I was on the bus home from the airport when I sent out a group message to the girls: “I’m headed back to Donosti. Flights cancelled.” To which I received the response from Usoa: “Ohhhhhh myyyy gooooooooooooooooood. You are coming to my country house.” And it was settled. A Christmas in the Spanish countryside isn’t what I had planned for December 2013, but after strong winds kept planes from landing and taking off it’s where I found myself surrounded by my Basque family. I never thought I’d find another family just quite as crazy and loving as mine. But here I’ve found them. We arrived just after dark and just in time for glasses of wine to be poured and us to sit down at the table to begin eating. Giant shrimp – eyeballs, feet, and all – were in a couple bowls across the table to pick at, as well as chorizo and bread. Then blood pudding, fish soup, and a chicken foot pallela were served. To say the least, I gave it my best …

| a deep breath, a connection |

A meditation i found on elephantjournal.com that helps remind us this Thanksgiving that we are all connected and we’re not all that different from one another. Not just as the holidays approach us, but for our every day life – 365 days a year – we should take a moment to remember the following: “I offer this meditation to all of us who desire to honor their relationships—past, present and future. This meditation is a way to find peace with those who we love and those who we find difficult to love. The breath connects us to all those who have come before us, all those who share this planet with us, and all those who will come after us. Use the simple act of breathing to remind yourself of this connection. Bring to mind a person who is nearby, physically. Someone who is sharing this very room, or home with you. As you inhale, take in their physical presence. As you exhale, send them awareness and appreciation. Bring to mind a person who is close …

privilege

What is privilege? It’s simple. It’s a benefit of one person enjoyed beyond the advantages of most. There are many kinds of privileges in the world. Whether its based on skin color or how much money you have — people in certain categories: white or rich — tend to benefit over others in the world we live in. But I’m here to bring you another one: the privilege of being a native English speaker. I’ve come to Spain to work. I’ve chosen one of the most economically unstable countries a part of the European Union to live and to work while creating a little more stability for myself in my own life. I have, however, caused somewhat of a stir. But, hey, not just me — all native speakers who come to Spain to teach English. Let’s look at it this way: Spain’s youth unemployment rate is over 50%. I’m 25 years old and have come to this country and while only working part time I’m still working more than most people here. I’m “taking” …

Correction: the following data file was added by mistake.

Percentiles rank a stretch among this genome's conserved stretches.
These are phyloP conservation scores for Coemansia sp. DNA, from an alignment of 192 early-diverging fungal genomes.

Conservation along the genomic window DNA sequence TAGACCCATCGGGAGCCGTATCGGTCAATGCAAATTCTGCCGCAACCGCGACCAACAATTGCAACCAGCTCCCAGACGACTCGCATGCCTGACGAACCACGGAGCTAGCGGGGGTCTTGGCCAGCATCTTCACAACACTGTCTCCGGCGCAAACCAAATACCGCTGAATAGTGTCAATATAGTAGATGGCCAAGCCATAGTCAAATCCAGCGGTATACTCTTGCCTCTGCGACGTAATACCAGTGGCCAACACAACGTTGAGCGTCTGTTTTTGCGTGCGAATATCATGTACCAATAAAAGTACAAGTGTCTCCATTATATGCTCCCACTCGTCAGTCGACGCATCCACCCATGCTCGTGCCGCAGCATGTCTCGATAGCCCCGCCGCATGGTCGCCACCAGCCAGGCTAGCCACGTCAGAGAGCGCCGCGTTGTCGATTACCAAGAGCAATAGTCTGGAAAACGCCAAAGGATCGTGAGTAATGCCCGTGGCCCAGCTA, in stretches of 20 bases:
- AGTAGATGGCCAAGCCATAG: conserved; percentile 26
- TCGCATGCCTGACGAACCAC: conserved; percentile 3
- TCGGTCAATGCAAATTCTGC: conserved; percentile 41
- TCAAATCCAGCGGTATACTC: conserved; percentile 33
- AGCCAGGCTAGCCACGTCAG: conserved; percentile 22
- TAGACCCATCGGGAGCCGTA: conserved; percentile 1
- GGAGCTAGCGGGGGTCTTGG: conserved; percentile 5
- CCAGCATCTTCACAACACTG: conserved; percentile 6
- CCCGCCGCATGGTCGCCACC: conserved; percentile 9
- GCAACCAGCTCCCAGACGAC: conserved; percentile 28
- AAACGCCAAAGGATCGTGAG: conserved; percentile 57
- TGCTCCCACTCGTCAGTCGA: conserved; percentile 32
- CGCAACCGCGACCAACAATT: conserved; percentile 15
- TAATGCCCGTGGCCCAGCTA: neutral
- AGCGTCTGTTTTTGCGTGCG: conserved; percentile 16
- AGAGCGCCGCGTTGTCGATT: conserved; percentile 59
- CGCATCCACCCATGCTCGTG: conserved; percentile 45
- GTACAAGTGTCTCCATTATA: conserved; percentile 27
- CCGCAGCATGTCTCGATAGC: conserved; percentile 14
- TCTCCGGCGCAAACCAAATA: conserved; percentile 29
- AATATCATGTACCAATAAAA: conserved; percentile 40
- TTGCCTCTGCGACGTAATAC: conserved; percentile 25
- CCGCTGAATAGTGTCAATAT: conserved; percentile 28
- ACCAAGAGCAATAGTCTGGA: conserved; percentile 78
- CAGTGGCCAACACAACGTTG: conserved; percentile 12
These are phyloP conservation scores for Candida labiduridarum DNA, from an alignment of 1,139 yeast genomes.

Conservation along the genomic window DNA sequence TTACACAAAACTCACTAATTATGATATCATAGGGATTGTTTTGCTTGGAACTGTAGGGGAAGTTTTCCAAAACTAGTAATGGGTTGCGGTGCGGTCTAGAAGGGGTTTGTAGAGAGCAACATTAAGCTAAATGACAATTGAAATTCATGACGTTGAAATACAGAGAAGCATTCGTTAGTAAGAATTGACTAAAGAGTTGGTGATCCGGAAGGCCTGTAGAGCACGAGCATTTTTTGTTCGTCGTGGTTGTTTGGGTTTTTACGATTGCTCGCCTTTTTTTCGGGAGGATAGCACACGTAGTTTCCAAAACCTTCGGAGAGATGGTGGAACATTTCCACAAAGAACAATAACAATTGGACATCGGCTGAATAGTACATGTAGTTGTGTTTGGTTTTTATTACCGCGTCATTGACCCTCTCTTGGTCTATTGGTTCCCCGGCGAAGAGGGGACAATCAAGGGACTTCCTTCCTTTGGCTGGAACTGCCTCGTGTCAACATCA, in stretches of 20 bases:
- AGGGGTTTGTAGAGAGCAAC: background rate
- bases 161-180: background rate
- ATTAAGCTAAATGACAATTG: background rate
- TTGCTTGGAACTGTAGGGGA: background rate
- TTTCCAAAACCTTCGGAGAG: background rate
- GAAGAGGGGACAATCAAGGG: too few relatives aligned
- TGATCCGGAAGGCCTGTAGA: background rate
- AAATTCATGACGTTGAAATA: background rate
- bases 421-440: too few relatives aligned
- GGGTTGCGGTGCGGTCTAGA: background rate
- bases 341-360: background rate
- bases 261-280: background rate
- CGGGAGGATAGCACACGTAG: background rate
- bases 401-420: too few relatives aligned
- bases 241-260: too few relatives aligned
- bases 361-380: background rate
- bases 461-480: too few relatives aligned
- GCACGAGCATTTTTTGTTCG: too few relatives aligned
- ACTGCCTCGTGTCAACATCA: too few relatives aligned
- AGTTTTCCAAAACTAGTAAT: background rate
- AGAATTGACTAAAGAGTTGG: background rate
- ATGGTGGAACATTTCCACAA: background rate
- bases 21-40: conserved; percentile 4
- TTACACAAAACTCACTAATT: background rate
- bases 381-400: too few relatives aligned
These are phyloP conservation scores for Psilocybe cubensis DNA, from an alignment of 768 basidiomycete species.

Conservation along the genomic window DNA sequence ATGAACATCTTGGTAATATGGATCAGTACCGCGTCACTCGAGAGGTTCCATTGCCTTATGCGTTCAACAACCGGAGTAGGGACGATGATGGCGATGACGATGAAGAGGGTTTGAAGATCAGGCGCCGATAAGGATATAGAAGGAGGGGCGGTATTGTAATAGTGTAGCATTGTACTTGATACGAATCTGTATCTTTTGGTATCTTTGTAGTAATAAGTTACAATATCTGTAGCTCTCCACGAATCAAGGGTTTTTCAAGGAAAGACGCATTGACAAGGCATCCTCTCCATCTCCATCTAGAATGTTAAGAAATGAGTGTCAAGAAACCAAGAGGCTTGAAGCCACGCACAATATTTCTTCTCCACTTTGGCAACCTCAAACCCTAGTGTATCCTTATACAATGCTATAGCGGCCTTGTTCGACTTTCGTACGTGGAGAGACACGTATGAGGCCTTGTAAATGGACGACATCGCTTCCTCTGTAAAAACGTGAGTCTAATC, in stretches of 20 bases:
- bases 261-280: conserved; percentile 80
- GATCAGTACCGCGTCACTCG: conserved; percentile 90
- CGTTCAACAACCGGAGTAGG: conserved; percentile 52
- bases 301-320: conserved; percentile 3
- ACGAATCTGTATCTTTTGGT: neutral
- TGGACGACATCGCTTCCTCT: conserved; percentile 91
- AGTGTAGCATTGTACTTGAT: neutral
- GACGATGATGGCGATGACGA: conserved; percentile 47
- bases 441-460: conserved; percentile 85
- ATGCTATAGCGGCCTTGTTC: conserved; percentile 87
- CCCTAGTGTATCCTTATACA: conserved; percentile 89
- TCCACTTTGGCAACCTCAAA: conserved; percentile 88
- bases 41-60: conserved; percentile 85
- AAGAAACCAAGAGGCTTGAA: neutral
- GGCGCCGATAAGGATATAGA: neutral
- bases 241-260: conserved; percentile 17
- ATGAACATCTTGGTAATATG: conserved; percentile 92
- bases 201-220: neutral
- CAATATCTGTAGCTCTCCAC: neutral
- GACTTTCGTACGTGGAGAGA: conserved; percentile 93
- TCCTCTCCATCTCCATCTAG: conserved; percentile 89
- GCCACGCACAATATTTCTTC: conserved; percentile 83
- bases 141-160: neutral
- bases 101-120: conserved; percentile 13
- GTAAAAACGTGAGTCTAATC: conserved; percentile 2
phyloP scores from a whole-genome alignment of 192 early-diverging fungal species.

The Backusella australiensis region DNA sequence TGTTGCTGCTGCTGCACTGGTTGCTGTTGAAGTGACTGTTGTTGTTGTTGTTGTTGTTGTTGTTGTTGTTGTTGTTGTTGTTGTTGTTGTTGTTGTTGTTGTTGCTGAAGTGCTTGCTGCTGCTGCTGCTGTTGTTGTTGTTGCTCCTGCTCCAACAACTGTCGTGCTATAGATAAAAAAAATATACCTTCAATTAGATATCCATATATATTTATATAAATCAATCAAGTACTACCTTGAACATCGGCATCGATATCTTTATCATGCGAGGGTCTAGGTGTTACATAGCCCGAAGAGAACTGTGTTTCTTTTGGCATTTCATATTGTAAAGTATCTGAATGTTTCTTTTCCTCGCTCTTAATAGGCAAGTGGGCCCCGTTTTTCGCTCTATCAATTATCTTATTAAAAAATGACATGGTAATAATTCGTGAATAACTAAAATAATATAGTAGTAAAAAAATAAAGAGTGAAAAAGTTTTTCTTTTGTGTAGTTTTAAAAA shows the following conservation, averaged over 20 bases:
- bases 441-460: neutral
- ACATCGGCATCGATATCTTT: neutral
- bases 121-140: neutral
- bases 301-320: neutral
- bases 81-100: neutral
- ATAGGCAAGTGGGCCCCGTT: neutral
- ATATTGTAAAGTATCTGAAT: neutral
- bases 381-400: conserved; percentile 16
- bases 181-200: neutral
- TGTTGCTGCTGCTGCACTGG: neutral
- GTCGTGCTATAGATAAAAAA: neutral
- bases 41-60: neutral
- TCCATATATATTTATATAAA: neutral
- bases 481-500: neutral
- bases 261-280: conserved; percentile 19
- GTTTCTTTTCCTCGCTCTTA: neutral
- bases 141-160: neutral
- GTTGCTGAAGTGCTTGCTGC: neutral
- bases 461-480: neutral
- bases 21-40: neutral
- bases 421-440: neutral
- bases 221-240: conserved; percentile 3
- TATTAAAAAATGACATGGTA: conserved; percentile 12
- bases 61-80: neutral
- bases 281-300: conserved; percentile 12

| stories of summer |

I saw this post last week and it made me think about my last three summers in Maine and all the stories — happy and sad. As time moves on, people change: houses, feelings, physical appearance, and attitudes. And as these things change (for better or for worse), so do our memories. So I want to write them down, as summaries, as I’ve already started to forget the details . . . Flashback to 2010: I just graduated University. I made the 10 hour drive from Halifax to Kennebunk. We made music videos, we talked about serious subjects, we laughed, we sat quietly, we knew this was the last time we’d ever make that drive together. It was a summer of doubts, becoming a real local of my hometown — I discovered the secret spots, learned the back roads, and made new friends from town.  I became closer with my high school girlfriends and I made bad decisions. I flirted with boys … and girls. I went out and discovered the Portland I never had known. We …

|in a land of pintxos |

It occurred to me today that I need a summer project as I was sipping on a cana con limon in the Plaza de Constitucion and discussing food with a fellow American. I’ve decided to make my focus: pintxos. Living in the North of Spain one is highly aware of the large amount of pintxo bars (and bars in general) throughout the food capital and Capital of Culture 2016. San Sebastian is home to the famous pintxo and hundreds of bar owners and chefs offering traditional to very modern choices. A pintxo is an individual portion of meats, cheeses, fish, veggies, etc., skewered with a toothpick onto a piece of baguette. Of course, pintxos can vary from bar to bar and in the different regions of the North leading me to my decided project for the month of July: 30 Day Pintxo Challenge Inspired by my appreciation of  tasty food, desire to write, and love of photography and challenges — I’ve decided to dedicate the month of July to pintxos. As my budget is low – I’ll stick to one new pintxo …